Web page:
64 Parishes

Noel Rockmore

Noel Rockmore moved to New Orleans in 1959 and established himself in the French Quarter where he painted portraits of jazz musicians in the early 1960s.

Noel Rockmore

Courtesy of Roger H. Ogden Collection

Amacker. Rockmore, Noel (Artist)

Noel Rockmore (born Noel Davis) moved to New Orleans in 1959 after a successful early career as an artist in New York City. He established himself in the French Quarter, painting in a studio in the house of fellow artist Paul Ninas, and became recognized for painting jazz musicians in the early 1960s in his Preservation Hall Portraits. Rockmore is commonly described as a “New Orleans artist,” yet the arc of his career, as well as his path to New Orleans, was complicated. In his New York years, where he worked as Noel Davis from 1948 to 1959, Rockmore’s paintings were exhibited and collected by national museums including the Metropolitan Museum of Art and the Museum of Modern Art. Active in the French Quarter from 1959 to 1995, he painted French Quarter personalities, including artists, musicians, writers, actors, and performers.

Rockmore was a prolific artist, as affirmed by his New Orleans dealer, Larry Borenstein, who noted that by 1973 Rockmore “had produced about two hundred graphics (etchings, aquatints, mezzotints, and lithographs), in excess of two thousand paintings (oils, egg tempera, and acrylics) and four to five thousand drawings and watercolors and gouaches, countless sketches, illustrated letters, and other less formal art pieces.” By December of 2011, this number was updated in an Associated Press news article, which described Rockmore as a “Picasso-like figure who combined the mythological and real,” indicating that he “produced fifteen thousand oil paintings, temperas, collages, and sketches during his career, then died in obscurity.”

Beginning at an early age, Rockmore demonstrated creative abilities in both art and music. He was born on December 15, 1928, to Gladys Rockmore Davis and Floyd Davis, both successful artists in New York, and had a sister, Deborah Davis. He studied violin, piano, and guitar, and it was assumed he would become a musician. Rockmore later noted that when he was eight and Deborah seven they “frequently performed impromptu recitals of Schubert sonatinas.” However, after contracting polio, he devoted himself to painting and drawing while he recovered, and by 1939 he was studying with noted artist friends of his parents, including Raphael Soyer and Yasuo Kuniyoshi. He attended the Putney School in Vermont and after graduating, in 1947, studied at the Art Students League in New York. In 1948, when Rockmore was only 19, noted art collector Joseph Hirshhorn bought one of his paintings, the first of many works acquired for Hirshhorn’s collection, later donated to the Smithsonian Institution for the formation of the Hirshhorn Museum in 1966. Rockmore set up a studio in the Cooper Union and began a series of portraits of figures from New York’s Bowery, and later painted animals, first at the Museum of Natural History, then at the Ringling Brothers Circus.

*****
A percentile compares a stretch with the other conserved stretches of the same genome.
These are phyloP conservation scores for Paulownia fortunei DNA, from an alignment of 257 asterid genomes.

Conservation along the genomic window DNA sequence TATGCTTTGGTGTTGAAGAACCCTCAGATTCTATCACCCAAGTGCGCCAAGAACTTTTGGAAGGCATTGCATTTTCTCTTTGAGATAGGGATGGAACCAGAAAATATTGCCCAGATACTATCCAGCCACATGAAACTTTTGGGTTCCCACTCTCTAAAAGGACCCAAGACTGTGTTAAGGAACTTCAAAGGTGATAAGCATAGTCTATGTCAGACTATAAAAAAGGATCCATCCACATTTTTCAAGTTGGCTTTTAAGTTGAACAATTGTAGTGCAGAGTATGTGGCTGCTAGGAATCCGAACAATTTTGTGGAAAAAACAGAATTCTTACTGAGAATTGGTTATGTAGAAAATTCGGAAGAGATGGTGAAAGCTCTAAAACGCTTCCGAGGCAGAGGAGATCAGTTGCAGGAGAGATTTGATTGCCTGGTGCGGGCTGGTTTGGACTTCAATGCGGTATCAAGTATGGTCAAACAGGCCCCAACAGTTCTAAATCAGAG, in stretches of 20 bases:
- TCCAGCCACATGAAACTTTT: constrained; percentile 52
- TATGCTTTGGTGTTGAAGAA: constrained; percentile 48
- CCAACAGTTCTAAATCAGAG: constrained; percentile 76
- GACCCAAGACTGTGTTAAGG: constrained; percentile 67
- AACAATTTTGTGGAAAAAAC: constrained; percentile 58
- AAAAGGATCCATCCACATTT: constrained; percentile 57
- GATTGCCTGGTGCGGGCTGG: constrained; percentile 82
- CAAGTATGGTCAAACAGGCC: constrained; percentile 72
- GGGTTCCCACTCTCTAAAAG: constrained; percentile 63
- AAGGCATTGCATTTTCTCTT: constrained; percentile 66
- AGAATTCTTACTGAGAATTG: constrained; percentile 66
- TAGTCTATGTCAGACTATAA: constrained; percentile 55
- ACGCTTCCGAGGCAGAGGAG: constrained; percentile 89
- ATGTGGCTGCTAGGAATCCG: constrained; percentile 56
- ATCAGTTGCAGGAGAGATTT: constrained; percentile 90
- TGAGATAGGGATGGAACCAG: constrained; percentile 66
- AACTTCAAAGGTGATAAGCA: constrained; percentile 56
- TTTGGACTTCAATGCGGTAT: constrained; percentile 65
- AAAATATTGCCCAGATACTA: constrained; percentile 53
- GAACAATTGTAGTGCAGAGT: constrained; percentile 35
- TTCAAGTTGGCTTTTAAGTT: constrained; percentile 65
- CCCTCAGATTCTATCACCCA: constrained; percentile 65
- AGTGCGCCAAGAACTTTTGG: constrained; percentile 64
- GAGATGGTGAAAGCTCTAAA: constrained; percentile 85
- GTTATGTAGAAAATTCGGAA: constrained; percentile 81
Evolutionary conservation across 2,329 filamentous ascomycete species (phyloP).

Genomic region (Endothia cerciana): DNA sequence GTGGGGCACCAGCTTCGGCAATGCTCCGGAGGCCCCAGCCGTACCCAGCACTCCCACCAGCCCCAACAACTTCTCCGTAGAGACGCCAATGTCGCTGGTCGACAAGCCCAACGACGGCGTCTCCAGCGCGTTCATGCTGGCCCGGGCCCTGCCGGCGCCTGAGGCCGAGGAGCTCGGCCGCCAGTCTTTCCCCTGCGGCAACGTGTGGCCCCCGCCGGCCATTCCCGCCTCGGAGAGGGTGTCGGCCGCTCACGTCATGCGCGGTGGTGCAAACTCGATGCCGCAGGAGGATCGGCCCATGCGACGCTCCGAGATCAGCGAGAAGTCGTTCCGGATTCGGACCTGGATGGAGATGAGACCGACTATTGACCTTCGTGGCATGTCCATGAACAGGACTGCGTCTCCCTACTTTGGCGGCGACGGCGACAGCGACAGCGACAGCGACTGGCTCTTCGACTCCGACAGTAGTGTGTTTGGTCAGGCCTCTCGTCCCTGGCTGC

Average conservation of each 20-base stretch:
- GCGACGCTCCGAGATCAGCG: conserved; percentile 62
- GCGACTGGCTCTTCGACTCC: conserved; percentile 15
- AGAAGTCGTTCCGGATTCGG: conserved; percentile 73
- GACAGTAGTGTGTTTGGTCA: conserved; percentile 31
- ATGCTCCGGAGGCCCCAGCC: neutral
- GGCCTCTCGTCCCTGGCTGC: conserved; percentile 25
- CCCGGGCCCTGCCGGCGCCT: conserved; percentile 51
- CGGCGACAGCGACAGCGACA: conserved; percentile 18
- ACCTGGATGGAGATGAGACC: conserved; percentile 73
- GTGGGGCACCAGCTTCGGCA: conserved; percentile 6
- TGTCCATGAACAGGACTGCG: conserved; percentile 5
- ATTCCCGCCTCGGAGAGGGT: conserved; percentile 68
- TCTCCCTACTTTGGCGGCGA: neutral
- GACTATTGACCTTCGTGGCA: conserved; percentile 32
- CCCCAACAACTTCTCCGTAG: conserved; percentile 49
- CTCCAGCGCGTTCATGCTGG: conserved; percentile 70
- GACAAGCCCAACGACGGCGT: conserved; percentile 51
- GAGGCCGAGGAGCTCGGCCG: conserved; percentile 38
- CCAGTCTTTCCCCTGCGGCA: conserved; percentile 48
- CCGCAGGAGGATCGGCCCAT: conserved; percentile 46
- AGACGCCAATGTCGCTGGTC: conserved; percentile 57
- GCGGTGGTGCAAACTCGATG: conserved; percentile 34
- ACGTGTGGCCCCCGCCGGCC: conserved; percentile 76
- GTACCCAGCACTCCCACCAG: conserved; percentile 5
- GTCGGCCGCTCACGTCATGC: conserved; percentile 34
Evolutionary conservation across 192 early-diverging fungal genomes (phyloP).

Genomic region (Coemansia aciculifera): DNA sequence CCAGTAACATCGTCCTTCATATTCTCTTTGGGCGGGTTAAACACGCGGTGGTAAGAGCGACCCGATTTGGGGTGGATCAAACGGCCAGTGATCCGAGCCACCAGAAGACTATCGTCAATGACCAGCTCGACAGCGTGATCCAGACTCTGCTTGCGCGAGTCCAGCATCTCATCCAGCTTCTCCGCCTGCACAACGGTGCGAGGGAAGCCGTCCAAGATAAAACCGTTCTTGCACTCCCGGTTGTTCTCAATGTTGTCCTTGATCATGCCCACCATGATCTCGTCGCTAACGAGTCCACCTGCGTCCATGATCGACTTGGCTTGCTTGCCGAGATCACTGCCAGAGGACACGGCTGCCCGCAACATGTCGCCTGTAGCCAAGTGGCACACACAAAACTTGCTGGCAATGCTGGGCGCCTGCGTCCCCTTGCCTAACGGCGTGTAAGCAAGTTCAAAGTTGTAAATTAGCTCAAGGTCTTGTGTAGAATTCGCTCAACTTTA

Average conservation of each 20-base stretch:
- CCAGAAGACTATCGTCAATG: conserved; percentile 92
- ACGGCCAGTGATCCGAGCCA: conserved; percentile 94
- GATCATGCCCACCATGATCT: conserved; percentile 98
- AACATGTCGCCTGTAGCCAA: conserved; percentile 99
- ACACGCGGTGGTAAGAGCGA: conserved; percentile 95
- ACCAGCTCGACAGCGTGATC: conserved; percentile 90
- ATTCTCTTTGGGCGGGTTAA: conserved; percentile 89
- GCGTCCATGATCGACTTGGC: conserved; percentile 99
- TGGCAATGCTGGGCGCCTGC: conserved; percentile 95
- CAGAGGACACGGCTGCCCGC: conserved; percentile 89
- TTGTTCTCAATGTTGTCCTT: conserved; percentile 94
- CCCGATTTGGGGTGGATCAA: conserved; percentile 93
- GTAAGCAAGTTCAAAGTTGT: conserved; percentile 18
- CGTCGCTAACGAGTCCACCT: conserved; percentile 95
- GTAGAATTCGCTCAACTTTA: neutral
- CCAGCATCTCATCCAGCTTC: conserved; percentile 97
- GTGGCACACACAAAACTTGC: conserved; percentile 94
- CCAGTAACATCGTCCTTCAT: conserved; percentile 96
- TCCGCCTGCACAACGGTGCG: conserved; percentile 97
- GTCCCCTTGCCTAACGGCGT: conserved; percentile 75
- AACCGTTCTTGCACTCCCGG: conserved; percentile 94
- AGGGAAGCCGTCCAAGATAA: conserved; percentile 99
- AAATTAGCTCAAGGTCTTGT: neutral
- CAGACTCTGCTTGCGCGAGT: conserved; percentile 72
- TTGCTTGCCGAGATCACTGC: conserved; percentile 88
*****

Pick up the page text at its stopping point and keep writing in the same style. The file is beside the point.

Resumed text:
Rockmore married Elizabeth Hunter in 1951, beginning a period, from 1951 to 1958, when he became a family man and a successful artist in New York. He and his wife had three children—Christopher, Robin, and Emily Davis—and lived at the Hotel Des Artistes on Manhattan’s Upper West Side, before moving to Brooklyn Heights. During these years he exhibited at the Harry Salpeter Gallery, was invited to join the National Academy of Design, and was exhibited in New York at the Whitney Museum, Metropolitan Museum of Art, and the Museum of Modern Art. However, selecting the free-spirited life of an artist over the responsibilities and conventions associated with marriage, Rockmore divorced Elizabeth in 1958 and cut ties with his children for years. He moved to Coney Island and began creating paintings of the beachside amusement park and its surrounding neighborhood, and of Fire Island, a series of barrier islands off the south shore of Long Island. During this period he made contact with Ninas, who offered him a studio in New Orleans. He painted in the French Quarter in 1959 and 1960, changed his name, and met such figures as art dealer Larry Borenstein, jazz historian Bill Russell, and others associated with the formative stages of Preservation Hall, a performance space for traditional jazz, a music genre that was considered endangered by the mid-twentieth century. In 1961, Rockmore returned to New York for a two-year period, when he painted and exhibited with the Greer Gallery.